(Headline Photo Credit: Free Malaysia Today)
Years of long suffering in Malaysia football were recently alleviated when Johor Darul Ta’zim made history by becoming the first club to reach the semi-finals of the AFC Cup since the inauguration of the second-tier continental club tournament 11 years ago.
The strides they have made in their first season of Asian club action are the fruits of the visions and actions their royal patron, the Crown Prince of Johor, Tunku Ismail Ibni Sultan Ibrahim, has undertaken since taking over three years ago.
The young monarch’s relentless pursuit for reforms and progress has earned him admirers and brickbats alike. To his supporters, he is a breath of fresh air; to his enemies, he is a thorn in the flesh, a threat to the “comfortable” status quo in the scene.
Before Tunku Ismail Ignited Johor Football Revival…
It is not hard for his harsh critics to see it from this point of view because the path his club have undertaken have ruffled feathers and disrupted their comfort zones. After all, to them, money talks but no further than that. Not even thoughts of progress.
Before Tunku Ismail burst into the scene with the ownership and revamping of the present structure of football in his Johor state, moneybags (presently soon-to-be-paupers) Kelantan and Angkatan Tentera Malaysia utilised their benefactors’ political influence and splurged cash to attract the best local talents not affiliated to traditional power duo of Selangor and Pahang.
While dangling the high salary packages had allowed the wannabe clubs to attract talent and taste some success, neither showed the desire to aggressively push for betterment of the football in their respective structures.
This was also why the then-former club stalwarts in Safiq Rahim, Amri Yahyah and Junior Eldstal had no desire of leaving their former clubs because it would be a case of possibly more money, but more of the same old and less job security their new employers would offer.
What Tunku Ismail Did to Make Johor Shine Bright in Malaysia Club Football
When Tunku Ismail came into the scene in 2012 as the new president of the Johor Football Association, locals were wondering whether he would be of the same mould as Kelantan president Tan Sri Annuar Musa or Kedah president and Menteri Besar (Chief Minister in Bahasa Malaysia) Murkhiz Mahathir.
It turned out the larger-than-life prince had more than just the financial muscle and political muscle to ring in the changes and accelerate football development in the southern West Malaysian peninsula state. He used his royal clout to get corporations on board as sponsors.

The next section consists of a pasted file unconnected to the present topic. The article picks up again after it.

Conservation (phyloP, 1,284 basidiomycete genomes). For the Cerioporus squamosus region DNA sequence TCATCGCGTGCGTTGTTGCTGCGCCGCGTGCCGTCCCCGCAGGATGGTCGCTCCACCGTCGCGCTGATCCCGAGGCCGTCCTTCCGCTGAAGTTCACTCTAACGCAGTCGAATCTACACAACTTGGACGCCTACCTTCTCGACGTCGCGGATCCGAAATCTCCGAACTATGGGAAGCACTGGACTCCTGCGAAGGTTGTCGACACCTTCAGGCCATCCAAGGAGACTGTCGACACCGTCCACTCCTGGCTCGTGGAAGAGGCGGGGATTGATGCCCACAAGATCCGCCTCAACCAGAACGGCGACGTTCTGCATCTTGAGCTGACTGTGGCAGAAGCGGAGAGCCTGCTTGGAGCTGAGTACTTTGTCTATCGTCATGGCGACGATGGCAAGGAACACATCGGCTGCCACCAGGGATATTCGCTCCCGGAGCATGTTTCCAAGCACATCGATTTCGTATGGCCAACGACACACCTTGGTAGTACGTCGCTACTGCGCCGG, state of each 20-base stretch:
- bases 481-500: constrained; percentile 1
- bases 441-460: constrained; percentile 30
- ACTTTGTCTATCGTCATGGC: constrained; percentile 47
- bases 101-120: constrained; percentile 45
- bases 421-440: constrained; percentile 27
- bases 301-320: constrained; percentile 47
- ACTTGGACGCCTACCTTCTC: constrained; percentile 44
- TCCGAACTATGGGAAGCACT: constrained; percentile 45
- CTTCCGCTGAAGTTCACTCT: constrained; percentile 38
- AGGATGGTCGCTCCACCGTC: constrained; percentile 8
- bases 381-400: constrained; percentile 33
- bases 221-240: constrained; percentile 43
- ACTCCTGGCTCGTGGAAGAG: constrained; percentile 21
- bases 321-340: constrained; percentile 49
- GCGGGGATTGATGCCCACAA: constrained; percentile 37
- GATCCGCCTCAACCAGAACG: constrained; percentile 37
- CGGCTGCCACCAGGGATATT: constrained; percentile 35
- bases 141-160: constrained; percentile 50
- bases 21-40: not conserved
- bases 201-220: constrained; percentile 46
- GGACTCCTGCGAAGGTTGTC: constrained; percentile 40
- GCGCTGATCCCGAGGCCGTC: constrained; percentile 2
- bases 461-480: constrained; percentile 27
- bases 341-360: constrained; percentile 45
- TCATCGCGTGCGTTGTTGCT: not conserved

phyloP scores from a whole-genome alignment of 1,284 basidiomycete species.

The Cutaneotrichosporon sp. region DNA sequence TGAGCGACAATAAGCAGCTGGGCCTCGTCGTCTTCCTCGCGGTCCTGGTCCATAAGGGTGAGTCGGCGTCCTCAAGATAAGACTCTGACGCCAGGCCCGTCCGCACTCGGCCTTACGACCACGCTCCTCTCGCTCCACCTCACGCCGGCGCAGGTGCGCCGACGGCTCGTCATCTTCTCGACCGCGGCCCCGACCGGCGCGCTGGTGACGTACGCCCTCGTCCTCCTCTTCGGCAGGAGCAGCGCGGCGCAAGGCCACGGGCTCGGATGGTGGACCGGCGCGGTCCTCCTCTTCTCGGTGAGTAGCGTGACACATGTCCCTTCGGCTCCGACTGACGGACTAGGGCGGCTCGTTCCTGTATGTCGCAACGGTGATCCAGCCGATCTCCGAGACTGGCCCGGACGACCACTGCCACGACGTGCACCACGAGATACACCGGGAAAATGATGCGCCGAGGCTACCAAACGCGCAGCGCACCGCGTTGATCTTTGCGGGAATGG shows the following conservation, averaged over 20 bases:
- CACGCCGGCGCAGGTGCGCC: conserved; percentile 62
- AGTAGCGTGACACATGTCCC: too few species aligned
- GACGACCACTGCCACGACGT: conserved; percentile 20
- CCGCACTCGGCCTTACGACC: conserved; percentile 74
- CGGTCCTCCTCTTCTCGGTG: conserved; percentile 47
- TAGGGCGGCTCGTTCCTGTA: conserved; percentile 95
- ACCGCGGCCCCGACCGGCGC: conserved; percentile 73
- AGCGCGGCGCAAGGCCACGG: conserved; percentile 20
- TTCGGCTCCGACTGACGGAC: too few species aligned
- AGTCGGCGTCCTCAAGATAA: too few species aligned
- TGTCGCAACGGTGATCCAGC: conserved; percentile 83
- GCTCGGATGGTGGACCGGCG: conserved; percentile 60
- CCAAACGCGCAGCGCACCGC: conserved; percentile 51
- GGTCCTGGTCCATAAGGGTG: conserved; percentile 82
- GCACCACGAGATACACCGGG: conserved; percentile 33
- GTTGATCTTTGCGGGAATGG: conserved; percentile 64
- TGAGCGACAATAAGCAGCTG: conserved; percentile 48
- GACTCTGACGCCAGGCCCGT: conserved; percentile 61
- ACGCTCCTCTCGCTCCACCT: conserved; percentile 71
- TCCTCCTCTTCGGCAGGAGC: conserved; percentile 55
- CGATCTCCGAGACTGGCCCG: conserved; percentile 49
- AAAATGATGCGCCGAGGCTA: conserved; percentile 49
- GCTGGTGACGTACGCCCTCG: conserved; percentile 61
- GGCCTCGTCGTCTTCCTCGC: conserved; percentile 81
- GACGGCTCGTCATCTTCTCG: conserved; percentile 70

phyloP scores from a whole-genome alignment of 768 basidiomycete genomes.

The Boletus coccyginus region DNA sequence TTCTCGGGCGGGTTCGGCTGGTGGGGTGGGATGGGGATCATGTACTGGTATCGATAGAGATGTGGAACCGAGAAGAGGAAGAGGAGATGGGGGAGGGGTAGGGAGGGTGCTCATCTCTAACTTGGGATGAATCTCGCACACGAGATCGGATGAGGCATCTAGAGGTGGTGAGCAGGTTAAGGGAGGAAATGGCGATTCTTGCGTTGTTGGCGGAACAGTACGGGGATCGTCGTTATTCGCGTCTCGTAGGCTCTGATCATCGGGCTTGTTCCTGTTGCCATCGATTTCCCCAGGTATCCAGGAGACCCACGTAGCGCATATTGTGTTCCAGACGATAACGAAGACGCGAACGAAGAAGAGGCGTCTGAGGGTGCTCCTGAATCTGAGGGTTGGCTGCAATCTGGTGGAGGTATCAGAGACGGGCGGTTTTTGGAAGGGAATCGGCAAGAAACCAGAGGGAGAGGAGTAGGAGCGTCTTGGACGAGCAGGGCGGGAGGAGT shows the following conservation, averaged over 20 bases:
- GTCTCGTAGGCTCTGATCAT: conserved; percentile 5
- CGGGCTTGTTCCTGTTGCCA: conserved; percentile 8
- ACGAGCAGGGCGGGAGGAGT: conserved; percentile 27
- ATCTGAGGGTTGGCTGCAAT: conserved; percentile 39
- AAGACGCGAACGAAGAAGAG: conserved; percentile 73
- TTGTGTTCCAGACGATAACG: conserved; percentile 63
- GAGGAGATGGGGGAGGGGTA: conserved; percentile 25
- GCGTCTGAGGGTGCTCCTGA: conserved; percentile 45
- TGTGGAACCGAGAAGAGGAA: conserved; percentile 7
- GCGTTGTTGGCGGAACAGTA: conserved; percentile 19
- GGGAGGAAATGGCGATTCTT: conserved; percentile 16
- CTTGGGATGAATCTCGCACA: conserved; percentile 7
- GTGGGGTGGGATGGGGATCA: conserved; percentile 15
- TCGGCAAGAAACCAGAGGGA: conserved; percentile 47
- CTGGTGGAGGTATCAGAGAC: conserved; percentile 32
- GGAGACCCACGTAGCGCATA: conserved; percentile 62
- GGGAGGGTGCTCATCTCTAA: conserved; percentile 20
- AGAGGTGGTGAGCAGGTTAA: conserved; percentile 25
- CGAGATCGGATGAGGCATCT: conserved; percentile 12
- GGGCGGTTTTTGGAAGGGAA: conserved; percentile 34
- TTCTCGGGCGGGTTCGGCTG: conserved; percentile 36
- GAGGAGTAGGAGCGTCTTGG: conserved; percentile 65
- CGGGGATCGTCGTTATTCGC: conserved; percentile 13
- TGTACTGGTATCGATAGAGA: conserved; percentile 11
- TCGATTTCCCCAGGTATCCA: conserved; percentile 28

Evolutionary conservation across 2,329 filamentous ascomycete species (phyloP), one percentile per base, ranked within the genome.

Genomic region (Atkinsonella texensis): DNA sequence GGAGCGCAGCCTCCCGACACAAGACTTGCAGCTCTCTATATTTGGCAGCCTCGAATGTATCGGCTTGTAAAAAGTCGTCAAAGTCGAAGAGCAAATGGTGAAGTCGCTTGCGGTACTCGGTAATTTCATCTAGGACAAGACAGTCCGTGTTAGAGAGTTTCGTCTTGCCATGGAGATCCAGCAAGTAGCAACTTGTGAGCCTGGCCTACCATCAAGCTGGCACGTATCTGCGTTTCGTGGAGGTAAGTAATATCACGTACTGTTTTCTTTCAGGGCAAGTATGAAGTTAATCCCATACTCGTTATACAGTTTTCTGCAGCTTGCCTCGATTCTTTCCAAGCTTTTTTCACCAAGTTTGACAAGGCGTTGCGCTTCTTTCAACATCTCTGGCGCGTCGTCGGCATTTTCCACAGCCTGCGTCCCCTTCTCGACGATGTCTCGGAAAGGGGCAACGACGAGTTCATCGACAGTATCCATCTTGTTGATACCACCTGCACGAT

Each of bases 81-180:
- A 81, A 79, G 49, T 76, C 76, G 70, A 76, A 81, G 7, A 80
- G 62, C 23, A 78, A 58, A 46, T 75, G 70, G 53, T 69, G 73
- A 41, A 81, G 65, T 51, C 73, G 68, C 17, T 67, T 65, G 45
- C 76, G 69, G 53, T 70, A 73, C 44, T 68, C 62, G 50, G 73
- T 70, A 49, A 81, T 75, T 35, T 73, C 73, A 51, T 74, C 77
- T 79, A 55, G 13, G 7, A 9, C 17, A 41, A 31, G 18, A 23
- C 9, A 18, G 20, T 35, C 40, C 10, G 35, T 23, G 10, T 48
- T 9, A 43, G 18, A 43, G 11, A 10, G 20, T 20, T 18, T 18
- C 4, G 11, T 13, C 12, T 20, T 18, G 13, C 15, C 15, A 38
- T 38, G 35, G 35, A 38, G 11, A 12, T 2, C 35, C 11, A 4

More than that, he knew exactly what would bring the fans in and remain committed to the Johorean football cause. Besides signing the best local players (including Safiq, Amri and Eldstal) with super attractive salary packages, he also sold prospective employees his visions in turning the state into a local football powerhouse.
Throw in former European club football stars Pablo Aimar, Dani Guiza and Luciano Figueroa into the mix, and even the most seasoned regional football stars from both sides of the causeway are motivated to fight for the cause with the right tactical mix and discipline – as present head coach Roberto Mario Gomez has demonstrated since coming on board in May this year.
While the combination of these factors have seen the Southern Tigers win back-to-back Malaysia Super League titles, it is the club’s desire to test their waters in overseas competitions and strengthen the game at the grassroots level that has seen them set apart from the pretenders.
Targets Achieved, What’s Next for Johor & Malaysia Club Football?
Naysayers will lambast Tunku Ismail as a show-off, attention-seeker; supporters adore him for his boldness to confront and sail in unchartered territories. Whatever people’s opinions of him and the club are, what is undeniable is Johor Darul Ta’zim have shown the way forward.
Their AFC Cup semi-final opponents, defending champions Al Qadsia from Kuwait, are a massive step up from the likes of Balestier Khalsa, South China and Ayeyawady United, opponents they have faced in the campaign in the previous rounds. A surprise aggregate win will put them and Malaysia football on a positive spotlight in Asia, while elimination is simply an affirmation to continue their pursuit for improvement to attain a better standing and credibility in the wider Asian club scene.
Ultimately, beyond the megabucks and projects, Johor are showing ambition to up the level of excellence in the Malaysian club scene on their own terms. Only the level of desire of Tunku Ismail could determine how far the club will go in the domestic and continental club scenes and whether the sustained progress could force the dormant giants to wake up their ideas and do likewise.